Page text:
Review: Apple iOS 6
According to Apple, iOS 6 adds more than 200 new features. Some are more prominent than others. We're not going to look at all of them, as many are downright miniscule.
By now, you've probably heard that Apple Maps stinks. With iOS 6, Apple has kicked Google Maps off of the iPhone and replaced it with its own mapping and navigation product. It is true that Apple Maps offers fewer features and less accuracy than Google Maps did, but that doesn't mean it's all bad.
In my tests, I found the navigation and routing to be spot on and inline with what would have been offered by Google Maps. I didn't have any problems getting from Point A to Point B with Apple Maps. It is slower, though. Google Maps rebuilds maps faster than Apple Maps. This means you may or may not have a good view of the streets on the screen if you're driving quickly.
The 3D effect is really, really cool. I took a virtual tour around Manhattan, and most of the buildings are visible in 3D. It's awesome to be able to "fly" down Broadway with the software. It almost makes you feel like you're Superman taking a spin through town. The detail on the buildings is amazing in some places. Zooming out from NYC, though, 3D maps are very limited. You’ll have to wait for Apple to add more than the current handful of cities.
I don't care all that much for the color palette picked by Apple for the Maps app. It doesn't have the same look or feel that Google Maps does, and feels cheaper (if such a thing can be said of software). The lack of detail in more rural regions is also pretty obvious. There are areas that have missing streets (some users in Europe noticed missing towns!) and the satellite imagery is old. It's older than Google's, probably by a year or two based on the appearance of my own house. Toss in the lack of mass transit directions, Street View, and other features, and Apple Maps feels inferior to Google Maps in every way.
Apple says it is working to upgrade Apple Maps. In the meantime, there are third-party transit apps in the App Store that can hook into Apple Maps to fill in some of the blanks for now. Alternately, try using Google Maps via the iPhone's browser.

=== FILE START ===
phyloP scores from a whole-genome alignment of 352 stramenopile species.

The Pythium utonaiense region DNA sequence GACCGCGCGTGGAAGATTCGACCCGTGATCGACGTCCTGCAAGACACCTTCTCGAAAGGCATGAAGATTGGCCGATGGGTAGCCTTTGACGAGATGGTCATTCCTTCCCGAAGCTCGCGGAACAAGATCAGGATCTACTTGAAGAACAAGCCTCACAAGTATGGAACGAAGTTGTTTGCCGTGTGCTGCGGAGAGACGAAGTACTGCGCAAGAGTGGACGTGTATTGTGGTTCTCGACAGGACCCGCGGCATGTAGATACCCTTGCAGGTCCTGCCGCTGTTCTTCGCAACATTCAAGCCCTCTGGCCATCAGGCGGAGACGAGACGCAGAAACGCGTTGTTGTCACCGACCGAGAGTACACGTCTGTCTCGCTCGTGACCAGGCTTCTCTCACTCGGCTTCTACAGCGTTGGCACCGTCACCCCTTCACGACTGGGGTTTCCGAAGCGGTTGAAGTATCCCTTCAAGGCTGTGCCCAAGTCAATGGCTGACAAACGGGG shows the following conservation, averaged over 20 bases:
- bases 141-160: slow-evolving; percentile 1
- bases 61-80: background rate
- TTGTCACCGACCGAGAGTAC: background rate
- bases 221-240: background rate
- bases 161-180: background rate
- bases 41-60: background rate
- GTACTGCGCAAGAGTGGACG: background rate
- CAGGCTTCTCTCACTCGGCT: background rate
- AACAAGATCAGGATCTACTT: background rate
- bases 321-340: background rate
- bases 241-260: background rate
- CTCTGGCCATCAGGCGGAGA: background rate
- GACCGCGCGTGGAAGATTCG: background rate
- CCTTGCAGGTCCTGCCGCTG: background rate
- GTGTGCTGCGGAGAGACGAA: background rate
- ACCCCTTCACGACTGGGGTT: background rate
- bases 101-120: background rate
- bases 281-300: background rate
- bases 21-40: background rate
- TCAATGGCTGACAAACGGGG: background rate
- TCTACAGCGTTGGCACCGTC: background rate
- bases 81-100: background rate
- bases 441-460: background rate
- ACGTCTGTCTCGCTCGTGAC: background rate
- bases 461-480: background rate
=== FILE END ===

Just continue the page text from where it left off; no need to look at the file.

Do Not Disturb
As the name implies, the Do Not Disturb feature is a tool for silencing the iPhone so you can get some down time. It is essentially a master control for the notification center. You can pick and choose which alerts are allowed to interrupt you when the device is in Do Not Disturb mode. For example, you can set it so that your spouse's cell phone will always ring you no matter what, even at 3 in the morning. On the flip side, you can set it so that if your boss calls between 11PM and 7AM, he or she will get your voicemail. It allows for granular actions, and can interact with every app that sends push alerts/notifications.
There are some safety features, too. For example, let's say you've set the phone to be completely silent no matter what between midnight and 6AM. The Pope could call, and the phone won't bug you. If the same number calls you twice within three minutes, however, it will ring the second time. Obviously, if someone calls you twice within three minutes in the middle of the night, it could be a real emergency (that, or your ex is stalking you again.)
Of course, if you truly don't want to be bothered by your phone, you can always just turn it off.
Passbook is Apple's first real attempt to replace paper - such as tickets, loyalty cards, and coupons - with your iPhone. The application itself requires that partner apps be installed. For example, if I want to use a Target coupon with Passbook on the iPhone, I have to download the Target app and set the two up so that they talk to one another. The same goes for concert tickets (TicketMaster) or airline tickets (United). I found the process of setting these apps up and getting them to talk to one another a bit of a pain. At launch, the number of partner apps that work with Passbook is limited to about a dozen. The idea is to get scan-able tickets and coupons out of your wallet or purse and on the display of the device. It sounds great in theory.
I am attending a concert later this year, and decided to see if I could get the ticket ported to my device (Ticketmaster already printed and mailed a real ticket to me). I downloaded the Ticketmaster app, signed into my account, and was pleased to see my upcoming events show up in the app's calendar. The app, however, told me that the tickets to my event were not available. It didn't give a reason. I was unable to add them to Passbook. At this point, it's hard to say if this is because I have a real ticket already, or if it is because Passbook isn't fully integrated with Ticketmaster, or what.
The idea behind Passbook has merit, but the experience isn't quite there yet. It's also not meant to stand in for mobile payments. It can not be used to actually make purchases and replace cash or your MasterCard.